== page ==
This play is set in the 1780's, and is about a rehearsal for a Restoration comedy, but is not the usual backstage comedy, as the actors are convicts in Australia's first penal colony. (I hasten to add, in this 2014 production, the actors are University of Houston students, not incarcerated felons.) Our Country's Good opened in London in 1988 and ran briefly on Broadway in 1991, garnering some award nominations. One of its claims to fame is that it is based on real individuals, with the playwright, Timberlake Wertenbaker, having access to the journals of British naval officers.
The set is largely bare, with an interesting sculptured floor, and scenic designer Frankie Teuber has added a number of ship's masts, set at angles, that evoke the maritime life, and one upright mast that serves for flogging a convict in the opening scene. There is considerable brutality in the play, and extensive comic turns. It could be described as a comedic drama, with elements of a morality play exploring the question of whether the arts can humanize corrupt human nature. As a work of theater, it rarely rises to this ambitious level, but its varied cast of characters proves useful as a training ground for actors.
Thirteen actors portray more than 20 characters, with the female actors sometimes portraying naval officers. The accents of the characters vary considerably, as do the acting styles, so the usually desirable ensemble blending is missing. But there is considerable historical interest, a strong though heavy-handed narrative, and some delightful performances to savor. Chief among them is Billy Reed as the convict Robert Sideway, who seems to have had earlier brushes with theater and learned all the bad habits that directors dread, especially a fondness for the broad gesture. The part calls for flamboyance, and Reed delivers in spades, and without winking at the audience.
Michael Thatcher as Captain Phillip, in charge of the colony, creates a complex character of wisdom, humor, courage, daring, and charm, conveyed with subtlety and quiet authority. It is all the more powerful for its understatement. David Huynh plays John Wisehammer, convict and would-be playwright, finding his inner strength, and an intellectual confidence, and demonstrating that a minor role can stand out with honest authenticity. Tom Conry plays 2nd Lieutenant Clark, the long-suffering director for the play-within-a-play, and he brings nuance and sensitivity to this major role, helping to anchor the play.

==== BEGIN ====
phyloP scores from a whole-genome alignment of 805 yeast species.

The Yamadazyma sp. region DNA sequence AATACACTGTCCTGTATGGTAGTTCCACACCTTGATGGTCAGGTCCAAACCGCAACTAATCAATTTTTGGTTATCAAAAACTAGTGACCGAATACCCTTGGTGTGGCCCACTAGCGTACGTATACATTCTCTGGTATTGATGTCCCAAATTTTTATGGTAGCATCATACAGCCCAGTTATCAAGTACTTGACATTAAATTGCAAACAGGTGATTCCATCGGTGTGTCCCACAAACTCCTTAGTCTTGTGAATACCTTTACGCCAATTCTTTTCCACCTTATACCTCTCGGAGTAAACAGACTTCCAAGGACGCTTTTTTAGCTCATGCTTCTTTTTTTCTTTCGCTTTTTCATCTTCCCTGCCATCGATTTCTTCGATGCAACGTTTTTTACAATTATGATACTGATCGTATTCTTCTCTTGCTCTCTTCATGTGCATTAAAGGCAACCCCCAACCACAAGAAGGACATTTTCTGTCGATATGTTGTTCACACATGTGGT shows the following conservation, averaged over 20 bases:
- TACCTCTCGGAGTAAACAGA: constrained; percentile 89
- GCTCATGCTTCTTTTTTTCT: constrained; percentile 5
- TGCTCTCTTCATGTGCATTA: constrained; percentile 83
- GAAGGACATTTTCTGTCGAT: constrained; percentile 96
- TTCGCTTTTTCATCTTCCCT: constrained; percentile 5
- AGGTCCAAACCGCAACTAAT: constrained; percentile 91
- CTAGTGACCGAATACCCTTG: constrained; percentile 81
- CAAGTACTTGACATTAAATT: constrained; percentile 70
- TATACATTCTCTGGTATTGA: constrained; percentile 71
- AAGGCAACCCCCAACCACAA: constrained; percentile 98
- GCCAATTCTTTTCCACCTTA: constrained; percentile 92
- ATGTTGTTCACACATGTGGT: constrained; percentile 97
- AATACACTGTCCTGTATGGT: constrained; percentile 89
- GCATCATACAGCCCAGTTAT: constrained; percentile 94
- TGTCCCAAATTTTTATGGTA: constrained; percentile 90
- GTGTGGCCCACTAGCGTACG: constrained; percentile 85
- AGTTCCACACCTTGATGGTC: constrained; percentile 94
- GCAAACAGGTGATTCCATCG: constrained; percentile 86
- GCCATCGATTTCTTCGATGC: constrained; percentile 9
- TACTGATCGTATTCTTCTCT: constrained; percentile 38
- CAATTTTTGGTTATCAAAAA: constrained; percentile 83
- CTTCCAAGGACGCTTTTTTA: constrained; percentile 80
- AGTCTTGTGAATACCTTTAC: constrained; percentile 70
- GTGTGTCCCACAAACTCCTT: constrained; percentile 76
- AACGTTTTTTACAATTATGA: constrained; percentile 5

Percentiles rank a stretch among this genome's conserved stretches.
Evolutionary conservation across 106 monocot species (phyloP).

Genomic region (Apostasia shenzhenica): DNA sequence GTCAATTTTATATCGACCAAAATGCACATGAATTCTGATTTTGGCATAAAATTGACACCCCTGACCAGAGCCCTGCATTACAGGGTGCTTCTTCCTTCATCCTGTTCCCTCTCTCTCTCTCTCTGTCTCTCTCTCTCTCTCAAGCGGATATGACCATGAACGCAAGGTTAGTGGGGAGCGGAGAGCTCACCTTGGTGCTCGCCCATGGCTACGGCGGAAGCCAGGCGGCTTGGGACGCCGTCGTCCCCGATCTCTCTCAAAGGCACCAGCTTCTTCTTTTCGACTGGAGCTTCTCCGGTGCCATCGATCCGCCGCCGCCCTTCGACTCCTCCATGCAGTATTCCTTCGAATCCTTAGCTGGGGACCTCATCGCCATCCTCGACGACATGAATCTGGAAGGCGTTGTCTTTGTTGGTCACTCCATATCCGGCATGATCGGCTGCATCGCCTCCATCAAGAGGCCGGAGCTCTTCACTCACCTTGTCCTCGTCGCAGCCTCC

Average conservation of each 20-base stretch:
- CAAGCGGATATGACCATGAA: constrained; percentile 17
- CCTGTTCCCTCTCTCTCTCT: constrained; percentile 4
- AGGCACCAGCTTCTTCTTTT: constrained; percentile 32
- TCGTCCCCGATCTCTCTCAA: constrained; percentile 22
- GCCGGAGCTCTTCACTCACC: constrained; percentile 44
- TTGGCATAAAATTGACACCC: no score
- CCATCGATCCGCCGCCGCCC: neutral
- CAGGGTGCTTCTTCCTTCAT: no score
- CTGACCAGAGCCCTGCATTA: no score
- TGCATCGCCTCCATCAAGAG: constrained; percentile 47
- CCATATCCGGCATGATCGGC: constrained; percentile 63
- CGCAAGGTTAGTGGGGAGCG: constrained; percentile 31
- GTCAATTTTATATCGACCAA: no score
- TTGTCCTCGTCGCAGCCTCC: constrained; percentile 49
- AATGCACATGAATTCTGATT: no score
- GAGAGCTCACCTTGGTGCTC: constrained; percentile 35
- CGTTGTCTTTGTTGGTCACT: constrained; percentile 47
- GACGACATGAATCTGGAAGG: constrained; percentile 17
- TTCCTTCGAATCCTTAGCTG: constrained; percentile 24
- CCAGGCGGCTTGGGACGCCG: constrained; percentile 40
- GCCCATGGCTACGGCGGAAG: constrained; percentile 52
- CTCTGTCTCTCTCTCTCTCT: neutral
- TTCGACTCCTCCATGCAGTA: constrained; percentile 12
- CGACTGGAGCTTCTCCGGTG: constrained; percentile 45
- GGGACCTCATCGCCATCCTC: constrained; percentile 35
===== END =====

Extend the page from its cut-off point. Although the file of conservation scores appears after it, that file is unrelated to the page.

The roles of female convicts provide less scope, though they are well-handled by the actors. Sara Ornelas makes Dabby Bryant interesting though her energy and vivacity. Kiara Feliciano plays Liz Morden, who is required to be angry a lot, and then to be silent. Susie Parr as Mary Brenham captures the desired tarnished innocence. Suzelle Palacios plays Duckling Smith, required to look unhappy a lot. Smith is meant to show warmth when her lover dies, but I didn't believe in the transformation, unprepared for in the script.
The script also undermines two other performances. Crash Buist is good as the bullying Major Ross, but he also plays Ketch Freeman, the hangman, and fails to find any consistent humanity in a chameleon-like role. Andrew Garrett has the important role of Harry Brewer, a midshipman, perhaps the most complex character in the play, but a bit unbalanced - he sees apparitions, and is guilt-ridden - and Garrett's interpretation is seriously overwrought, to the point that he seems to have wandered in from another play, or perhaps SNL. Garrett is handicapped by an implausible grey wig on a youthful face, a pronounced stoop reminiscent of an exaggerated Igor, and a wildly unblinking intensity. Garrett has performed well in other roles, and I look forward to seeing him portray more sophisticated characters.
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There is an aborigine who enters periodically to utter a few lines, but the play never really tackles the theme of white men usurping a continent. The aborigine's body paint is vivid, and the extensive period costumes by Jodie Daniels are detailed and excellent. Jack Young directed, and he has done a lot with the inherent strengths, finding the excitement, resentments, and complex moral code of the underclass, and bringing these to life.
The play re-creates the event of prisoners putting on a play in a penal colony in Australia in the1780's, providing historical interest and a chance for gifted actors to demonstrate their skills.
Our Country's Good continues through March 2, University of Houston, Quintero Theater, 133 Wortham. For information or ticketing, call 713-743-2929 or contact www.uh.theatre.com.